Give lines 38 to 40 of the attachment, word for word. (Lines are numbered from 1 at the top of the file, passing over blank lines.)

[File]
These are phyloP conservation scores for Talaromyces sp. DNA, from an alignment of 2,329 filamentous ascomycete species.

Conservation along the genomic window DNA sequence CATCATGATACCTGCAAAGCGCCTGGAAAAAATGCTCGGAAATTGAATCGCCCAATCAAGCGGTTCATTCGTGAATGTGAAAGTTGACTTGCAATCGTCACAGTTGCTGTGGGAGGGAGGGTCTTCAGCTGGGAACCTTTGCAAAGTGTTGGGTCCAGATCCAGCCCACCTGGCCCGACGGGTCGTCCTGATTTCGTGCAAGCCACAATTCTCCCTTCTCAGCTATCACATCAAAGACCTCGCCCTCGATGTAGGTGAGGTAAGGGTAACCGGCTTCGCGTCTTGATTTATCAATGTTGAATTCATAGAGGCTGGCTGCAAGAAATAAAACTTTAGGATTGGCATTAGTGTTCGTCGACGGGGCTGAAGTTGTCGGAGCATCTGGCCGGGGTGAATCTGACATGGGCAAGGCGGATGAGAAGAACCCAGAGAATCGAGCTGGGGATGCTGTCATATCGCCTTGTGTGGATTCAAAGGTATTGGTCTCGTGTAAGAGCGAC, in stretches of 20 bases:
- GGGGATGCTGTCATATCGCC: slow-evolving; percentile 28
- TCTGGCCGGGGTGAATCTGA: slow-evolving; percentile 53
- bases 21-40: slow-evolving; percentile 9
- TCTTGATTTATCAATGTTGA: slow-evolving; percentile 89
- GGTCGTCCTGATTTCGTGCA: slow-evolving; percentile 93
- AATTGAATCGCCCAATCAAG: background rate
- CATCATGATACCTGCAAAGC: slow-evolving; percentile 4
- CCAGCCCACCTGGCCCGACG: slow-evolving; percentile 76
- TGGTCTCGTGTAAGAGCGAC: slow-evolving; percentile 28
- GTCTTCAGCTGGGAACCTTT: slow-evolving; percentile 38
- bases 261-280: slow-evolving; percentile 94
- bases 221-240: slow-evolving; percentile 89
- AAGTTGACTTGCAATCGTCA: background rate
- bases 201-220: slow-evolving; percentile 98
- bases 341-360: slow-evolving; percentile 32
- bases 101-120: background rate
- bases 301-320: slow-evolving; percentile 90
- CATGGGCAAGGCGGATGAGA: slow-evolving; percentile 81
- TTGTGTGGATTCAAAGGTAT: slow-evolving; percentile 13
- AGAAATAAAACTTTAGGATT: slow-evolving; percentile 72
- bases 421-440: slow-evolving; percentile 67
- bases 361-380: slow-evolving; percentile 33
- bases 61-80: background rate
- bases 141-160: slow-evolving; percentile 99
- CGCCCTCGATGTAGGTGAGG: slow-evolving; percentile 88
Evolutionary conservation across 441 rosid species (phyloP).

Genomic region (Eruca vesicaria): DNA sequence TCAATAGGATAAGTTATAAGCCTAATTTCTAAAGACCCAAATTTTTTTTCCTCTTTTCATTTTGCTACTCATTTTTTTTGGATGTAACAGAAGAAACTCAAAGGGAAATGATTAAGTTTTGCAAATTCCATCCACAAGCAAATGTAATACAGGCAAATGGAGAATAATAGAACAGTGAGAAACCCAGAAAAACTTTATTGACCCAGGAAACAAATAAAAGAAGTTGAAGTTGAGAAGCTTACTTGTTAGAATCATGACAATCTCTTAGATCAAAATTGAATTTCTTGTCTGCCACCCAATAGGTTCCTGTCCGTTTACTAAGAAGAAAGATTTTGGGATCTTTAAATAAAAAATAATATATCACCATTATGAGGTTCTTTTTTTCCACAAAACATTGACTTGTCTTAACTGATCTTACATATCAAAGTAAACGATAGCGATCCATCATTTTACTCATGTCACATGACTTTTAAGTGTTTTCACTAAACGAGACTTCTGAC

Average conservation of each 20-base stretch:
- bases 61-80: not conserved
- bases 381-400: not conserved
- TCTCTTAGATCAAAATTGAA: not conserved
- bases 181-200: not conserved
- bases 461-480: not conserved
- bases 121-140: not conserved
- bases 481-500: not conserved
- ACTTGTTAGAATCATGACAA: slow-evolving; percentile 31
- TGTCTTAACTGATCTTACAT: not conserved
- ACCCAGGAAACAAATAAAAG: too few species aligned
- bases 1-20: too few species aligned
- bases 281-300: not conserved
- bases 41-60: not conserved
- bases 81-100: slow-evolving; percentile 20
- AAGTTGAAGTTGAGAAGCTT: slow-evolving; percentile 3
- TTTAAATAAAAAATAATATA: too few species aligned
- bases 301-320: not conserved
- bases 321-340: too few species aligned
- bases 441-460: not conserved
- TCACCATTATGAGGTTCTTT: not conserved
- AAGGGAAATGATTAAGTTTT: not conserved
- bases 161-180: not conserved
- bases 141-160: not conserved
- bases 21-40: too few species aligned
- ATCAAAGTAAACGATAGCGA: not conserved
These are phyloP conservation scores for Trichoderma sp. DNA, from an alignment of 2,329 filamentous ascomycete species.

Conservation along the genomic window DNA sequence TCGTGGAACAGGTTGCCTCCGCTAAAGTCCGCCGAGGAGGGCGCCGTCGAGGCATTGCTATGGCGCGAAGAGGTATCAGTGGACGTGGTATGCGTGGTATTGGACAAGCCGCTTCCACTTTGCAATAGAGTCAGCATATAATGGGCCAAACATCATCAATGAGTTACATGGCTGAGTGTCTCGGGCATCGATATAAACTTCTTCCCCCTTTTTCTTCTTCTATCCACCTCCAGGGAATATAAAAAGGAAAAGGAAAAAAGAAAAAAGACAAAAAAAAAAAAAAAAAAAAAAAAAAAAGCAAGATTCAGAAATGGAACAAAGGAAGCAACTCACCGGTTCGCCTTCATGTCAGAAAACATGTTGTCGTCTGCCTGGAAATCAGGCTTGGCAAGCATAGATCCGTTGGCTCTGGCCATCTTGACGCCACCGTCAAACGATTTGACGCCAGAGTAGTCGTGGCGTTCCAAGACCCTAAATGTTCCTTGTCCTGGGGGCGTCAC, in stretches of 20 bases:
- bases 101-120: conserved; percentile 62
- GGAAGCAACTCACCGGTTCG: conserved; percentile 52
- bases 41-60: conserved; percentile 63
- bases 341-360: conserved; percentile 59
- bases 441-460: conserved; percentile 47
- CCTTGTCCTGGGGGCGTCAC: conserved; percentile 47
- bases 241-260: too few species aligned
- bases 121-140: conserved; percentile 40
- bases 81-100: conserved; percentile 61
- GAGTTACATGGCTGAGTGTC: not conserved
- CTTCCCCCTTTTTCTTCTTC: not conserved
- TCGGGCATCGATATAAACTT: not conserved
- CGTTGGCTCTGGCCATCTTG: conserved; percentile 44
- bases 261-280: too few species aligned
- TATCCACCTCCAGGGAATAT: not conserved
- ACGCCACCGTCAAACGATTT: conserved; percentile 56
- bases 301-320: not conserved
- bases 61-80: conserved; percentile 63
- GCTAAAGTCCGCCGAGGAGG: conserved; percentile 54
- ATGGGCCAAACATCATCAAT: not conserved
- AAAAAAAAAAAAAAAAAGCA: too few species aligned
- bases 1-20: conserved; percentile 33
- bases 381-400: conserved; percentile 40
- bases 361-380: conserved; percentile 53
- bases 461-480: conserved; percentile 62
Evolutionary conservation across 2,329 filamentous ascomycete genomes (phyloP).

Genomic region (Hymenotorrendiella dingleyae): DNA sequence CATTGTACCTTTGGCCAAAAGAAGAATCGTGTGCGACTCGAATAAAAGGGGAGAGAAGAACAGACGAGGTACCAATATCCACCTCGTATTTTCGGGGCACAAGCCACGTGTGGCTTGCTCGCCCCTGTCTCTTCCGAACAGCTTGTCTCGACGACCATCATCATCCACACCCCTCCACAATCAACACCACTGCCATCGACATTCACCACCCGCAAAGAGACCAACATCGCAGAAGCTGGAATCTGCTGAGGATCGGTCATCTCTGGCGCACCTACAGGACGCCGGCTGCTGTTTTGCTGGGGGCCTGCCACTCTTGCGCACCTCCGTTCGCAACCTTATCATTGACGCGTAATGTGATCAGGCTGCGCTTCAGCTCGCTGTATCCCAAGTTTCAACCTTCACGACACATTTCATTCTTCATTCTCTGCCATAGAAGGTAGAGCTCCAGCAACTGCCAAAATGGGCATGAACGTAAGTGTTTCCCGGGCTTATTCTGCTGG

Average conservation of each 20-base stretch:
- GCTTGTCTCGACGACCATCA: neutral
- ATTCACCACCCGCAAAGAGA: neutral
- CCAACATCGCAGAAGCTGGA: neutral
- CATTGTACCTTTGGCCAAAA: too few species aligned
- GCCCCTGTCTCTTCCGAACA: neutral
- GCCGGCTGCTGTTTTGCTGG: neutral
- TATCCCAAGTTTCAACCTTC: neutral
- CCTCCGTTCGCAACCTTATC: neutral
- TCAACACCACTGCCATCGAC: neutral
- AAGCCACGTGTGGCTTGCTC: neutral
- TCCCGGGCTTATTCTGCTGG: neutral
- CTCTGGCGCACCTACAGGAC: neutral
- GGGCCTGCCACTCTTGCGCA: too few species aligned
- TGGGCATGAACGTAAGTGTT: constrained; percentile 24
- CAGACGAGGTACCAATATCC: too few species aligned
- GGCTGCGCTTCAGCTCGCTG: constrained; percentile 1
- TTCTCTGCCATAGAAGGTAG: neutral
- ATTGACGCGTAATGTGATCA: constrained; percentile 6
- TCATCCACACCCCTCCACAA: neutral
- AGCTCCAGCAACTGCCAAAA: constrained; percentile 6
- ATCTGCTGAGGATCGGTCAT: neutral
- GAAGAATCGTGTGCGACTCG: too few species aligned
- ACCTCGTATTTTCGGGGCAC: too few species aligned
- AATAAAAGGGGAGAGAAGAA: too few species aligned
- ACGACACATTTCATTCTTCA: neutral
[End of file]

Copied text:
- ACTTGTTAGAATCATGACAA: slow-evolving; percentile 31
- TGTCTTAACTGATCTTACAT: not conserved
- ACCCAGGAAACAAATAAAAG: too few species aligned